Arms of Dunkelsteinerwald, Austria

Austria

Granted 1982

Blazon: Per pale gules a cross paté argent and of the second, overall a triple mount in base, issuant from the sinister mount a pine tree vert

I’m sure you won’t be surprised to hear that forestry has long been a foundational industry of the town… but I have no evidence that that has anything to do with the arms. It is a shame that they went with the fairly common charges of mountains, trees, and crosses when there is apparently a local family, the Maissau, who bear or a unicorn rampant sable. I guess it shouldn’t be surprising that dark, mysterious woods give rise to local legends of mythical beasts wandering around in them.

Arms of Calabria, Italy

Calabria

Granted 1992

Blazon: Per saltire or and argent; in chief a larch pine eradicated vert, in dexter a cross paté pommettée of eight, in sinister a cross potent sable, in base a Doric capital azure

I’m sure you’ll be shocked to hear that every one of these charges has a specific symbolic and/or historical meaning. The pine tree is both a common species in the region (Pinus nigra laricio, if you’re curious) and a symbol of the region’s natural beauty. The capital is, unsurprisingly, a reference to the area’s legacy as part of Magna Graecia. The dexter cross is representative of the time the region spent as part of the Byzantine Empire, and the sinister cross represents Bohemond I of Antioch and those who accompanied him on the First Crusade. (Bohemond was the son of the count of Apulia and Calabria before he headed off to the Holy Land and founded his own principality.)

The dexter cross seems to be described variously as a Greek cross (no), pommé (sort of?), and a Byzantine cross (maybe, if there was any kind of consensus as to what that means). I don’t think any of those accurately describe what’s depicted here, so I did my best to describe it with the terms I’m familiar with. (In case you can’t tell, I borrowed some of the language from the traditional description of a cross of Toulouse.) The sinister cross is almost definitely supposed to be a cross potent, due to the reference to Jerusalem, but it seems to be drawn more like a very weird cross crosslet.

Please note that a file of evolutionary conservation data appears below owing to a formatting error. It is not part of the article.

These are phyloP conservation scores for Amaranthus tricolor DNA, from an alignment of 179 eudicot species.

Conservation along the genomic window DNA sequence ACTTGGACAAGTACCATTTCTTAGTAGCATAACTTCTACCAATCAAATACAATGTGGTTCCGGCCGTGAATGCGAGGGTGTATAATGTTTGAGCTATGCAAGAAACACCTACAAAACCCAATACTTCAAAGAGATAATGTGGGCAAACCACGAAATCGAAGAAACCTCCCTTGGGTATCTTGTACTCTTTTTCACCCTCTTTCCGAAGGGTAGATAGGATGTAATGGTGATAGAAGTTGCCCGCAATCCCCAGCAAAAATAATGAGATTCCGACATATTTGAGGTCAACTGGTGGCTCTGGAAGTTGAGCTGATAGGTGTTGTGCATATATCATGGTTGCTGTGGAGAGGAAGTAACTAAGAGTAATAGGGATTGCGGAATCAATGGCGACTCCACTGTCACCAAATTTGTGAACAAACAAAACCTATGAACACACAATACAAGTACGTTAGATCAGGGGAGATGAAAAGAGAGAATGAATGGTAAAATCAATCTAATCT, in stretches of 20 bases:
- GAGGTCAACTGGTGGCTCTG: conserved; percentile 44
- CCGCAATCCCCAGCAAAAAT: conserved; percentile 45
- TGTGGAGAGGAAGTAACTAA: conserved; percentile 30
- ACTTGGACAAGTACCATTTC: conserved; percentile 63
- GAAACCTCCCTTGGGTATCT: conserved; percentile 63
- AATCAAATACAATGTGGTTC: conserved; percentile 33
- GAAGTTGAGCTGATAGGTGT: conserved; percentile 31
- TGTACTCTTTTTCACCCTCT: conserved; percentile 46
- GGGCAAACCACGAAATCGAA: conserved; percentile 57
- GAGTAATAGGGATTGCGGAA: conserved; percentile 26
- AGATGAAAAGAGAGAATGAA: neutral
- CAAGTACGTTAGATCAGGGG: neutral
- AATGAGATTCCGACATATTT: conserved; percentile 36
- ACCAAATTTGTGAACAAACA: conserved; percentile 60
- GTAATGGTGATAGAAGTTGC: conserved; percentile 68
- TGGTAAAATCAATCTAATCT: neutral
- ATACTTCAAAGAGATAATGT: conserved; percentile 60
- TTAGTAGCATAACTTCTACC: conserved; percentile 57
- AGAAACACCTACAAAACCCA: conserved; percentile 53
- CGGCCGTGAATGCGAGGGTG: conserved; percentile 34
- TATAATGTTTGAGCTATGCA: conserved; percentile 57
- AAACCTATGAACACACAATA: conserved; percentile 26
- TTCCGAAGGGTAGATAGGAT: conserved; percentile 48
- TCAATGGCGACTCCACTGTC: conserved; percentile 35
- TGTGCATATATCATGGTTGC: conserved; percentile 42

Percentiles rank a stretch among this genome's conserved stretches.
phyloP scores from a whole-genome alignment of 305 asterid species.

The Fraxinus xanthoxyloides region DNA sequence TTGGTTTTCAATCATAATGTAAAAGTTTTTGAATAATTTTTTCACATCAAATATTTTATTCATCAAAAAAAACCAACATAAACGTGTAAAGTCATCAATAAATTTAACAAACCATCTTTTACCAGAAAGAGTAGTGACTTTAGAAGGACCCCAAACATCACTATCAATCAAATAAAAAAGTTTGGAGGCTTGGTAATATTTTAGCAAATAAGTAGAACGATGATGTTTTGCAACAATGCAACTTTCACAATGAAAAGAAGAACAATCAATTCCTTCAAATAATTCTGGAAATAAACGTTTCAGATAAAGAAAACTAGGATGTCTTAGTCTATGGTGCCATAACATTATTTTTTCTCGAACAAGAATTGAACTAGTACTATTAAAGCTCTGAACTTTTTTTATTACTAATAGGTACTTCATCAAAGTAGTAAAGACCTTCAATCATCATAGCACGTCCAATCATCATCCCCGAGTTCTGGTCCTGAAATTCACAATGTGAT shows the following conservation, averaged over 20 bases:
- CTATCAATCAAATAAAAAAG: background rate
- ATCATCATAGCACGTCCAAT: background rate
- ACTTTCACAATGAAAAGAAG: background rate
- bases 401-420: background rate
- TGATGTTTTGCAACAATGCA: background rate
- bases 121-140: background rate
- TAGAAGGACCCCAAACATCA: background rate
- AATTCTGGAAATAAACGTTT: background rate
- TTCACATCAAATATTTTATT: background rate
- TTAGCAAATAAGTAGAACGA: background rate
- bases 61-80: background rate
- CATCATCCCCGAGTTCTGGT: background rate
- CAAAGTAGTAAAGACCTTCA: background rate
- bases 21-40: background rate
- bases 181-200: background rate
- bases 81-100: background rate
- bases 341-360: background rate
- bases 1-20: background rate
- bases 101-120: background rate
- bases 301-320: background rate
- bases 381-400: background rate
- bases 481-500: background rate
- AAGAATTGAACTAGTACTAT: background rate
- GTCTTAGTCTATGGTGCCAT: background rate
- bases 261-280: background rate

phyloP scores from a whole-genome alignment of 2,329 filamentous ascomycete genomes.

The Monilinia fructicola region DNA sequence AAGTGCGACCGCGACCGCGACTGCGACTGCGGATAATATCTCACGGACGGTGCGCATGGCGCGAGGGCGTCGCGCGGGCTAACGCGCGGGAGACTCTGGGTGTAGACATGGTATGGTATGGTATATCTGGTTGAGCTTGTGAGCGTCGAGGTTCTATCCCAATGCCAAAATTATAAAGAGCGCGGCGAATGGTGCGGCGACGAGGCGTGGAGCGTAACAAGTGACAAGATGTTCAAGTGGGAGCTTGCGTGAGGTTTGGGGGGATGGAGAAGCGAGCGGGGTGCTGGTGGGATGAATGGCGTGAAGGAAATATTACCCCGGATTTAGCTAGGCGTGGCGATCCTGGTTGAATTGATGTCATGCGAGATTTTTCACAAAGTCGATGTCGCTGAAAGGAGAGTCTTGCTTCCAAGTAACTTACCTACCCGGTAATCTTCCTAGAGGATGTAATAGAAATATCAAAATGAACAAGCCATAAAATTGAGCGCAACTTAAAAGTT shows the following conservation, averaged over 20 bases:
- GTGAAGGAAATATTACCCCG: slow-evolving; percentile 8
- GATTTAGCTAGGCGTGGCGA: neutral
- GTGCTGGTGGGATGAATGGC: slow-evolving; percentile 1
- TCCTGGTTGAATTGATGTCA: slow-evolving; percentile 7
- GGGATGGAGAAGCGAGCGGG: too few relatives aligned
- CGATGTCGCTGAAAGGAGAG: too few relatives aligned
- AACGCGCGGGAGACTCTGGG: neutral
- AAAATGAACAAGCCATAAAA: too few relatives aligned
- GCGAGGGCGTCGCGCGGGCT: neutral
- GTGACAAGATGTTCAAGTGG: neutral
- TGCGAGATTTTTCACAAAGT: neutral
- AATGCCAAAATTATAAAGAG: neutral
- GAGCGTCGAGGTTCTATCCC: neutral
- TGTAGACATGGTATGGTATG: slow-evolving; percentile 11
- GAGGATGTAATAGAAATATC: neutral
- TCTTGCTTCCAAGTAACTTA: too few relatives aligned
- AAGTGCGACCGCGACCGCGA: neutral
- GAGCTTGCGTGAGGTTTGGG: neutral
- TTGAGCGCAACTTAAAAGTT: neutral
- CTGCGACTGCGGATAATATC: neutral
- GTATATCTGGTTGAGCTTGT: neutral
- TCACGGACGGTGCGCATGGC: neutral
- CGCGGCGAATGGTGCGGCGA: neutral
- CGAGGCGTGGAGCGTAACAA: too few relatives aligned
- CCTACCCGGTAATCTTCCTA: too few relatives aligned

Arms of Puglia, Italy

Puglia

Granted 1988?

Blazon: Azure on an octagon argent within a bordure gules an olive tree eradicated proper, on a chief or six pommes

:deep breath: Okay, here we go: the blue represents the sea, the octagon is the eight-sided medieval Castel del Monte, the olive tree actually does symbolize “peace and brotherhood” in this context, at least according to the municipal website, and the six pommes stand for the six provinces of the region :exhales: I think I covered everything! My God, Italians really are this extra, at least when it comes to their heraldic symbolism. This is both delightful and moderately exhausting; not everything has to have a larger meaning, y’all! Sometimes things can just look good!

Arms of Dornbirn, Austria

Dornbirn

Initially granted 1655; regranted 1902 and 1929

Blazon: Gules a fess argent, overall a pear tree issuant from a mount in base vert fructed or

Although the name “Dornbirn” doesn’t actually have anything to do with pears (Birnen), the arms are, nonetheless, canting. The municipality became part of the Habsburg possessions in 1380, which they apparently loved so much that when Archduke Ferdinand Charles sold the town to the lords of Ems in 1654, the inhabitants were furious. They refused to acknowledge the Ems as their sovereigns, and promptly raised 4000 guilders (around €47,000 or $52,000 USD) to buy themselves back. Impressed by their loyalty, the Archduke granted the arms above.

However, it might not have been loyalty so much as a deep enmity for Ems; apparently, the lords of that family were really into witch hunts and illegally confiscating property, even more so than most seventeenth-century nobility. After their debt overtook them in the mid-eighteenth century, the inhabitants of Dornbirn proceeded to buy up all of the Ems’ former holdings in the area.

Arms of Dorfstetten, Austria

Dorfstetten

Granted 1981?

Blazon: Paly of four azure, or, argent, and gules, a pine tree proper

There is really not a lot of information about this municipality online. The only reason I can guess at the date of the arms granting is due to someone’s photo of the ceremony. Unfortunately, I cannot make out the text on the grant; while official grants don’t usually have any kind of explanation for the arms, sometimes they do. Given that 80% of the area is wooded, that seems a likely source for the pine tree charge. I really don’t know about the paly of four, which is much more unusual. If I absolutely had to guess, it might have something to do with the fact that the municipal area includes four villages, but I have absolutely nothing to back that up. (And heck, maybe they just liked it.)

Arms of Ammerbuch, Germany

Ammerbuch

Granted 1971

Blazon: Or a beech tree eradicated vert, overall a fess wavy in base azure

This is fairly typical imagery for municipal arms – local features with a touch of canting. The beech tree (buche) stands for the Schönbuch, a forest and nature park in the area, while the fess represents the Ammer river. While this particular municipality doesn’t use any symbols from the previous villages that were incorporated into its present form (which is common for modern German municipal arms), there’s still a nod to its origins; the beech tree is drawn with six roots and branches, each of which symbolizes a former town.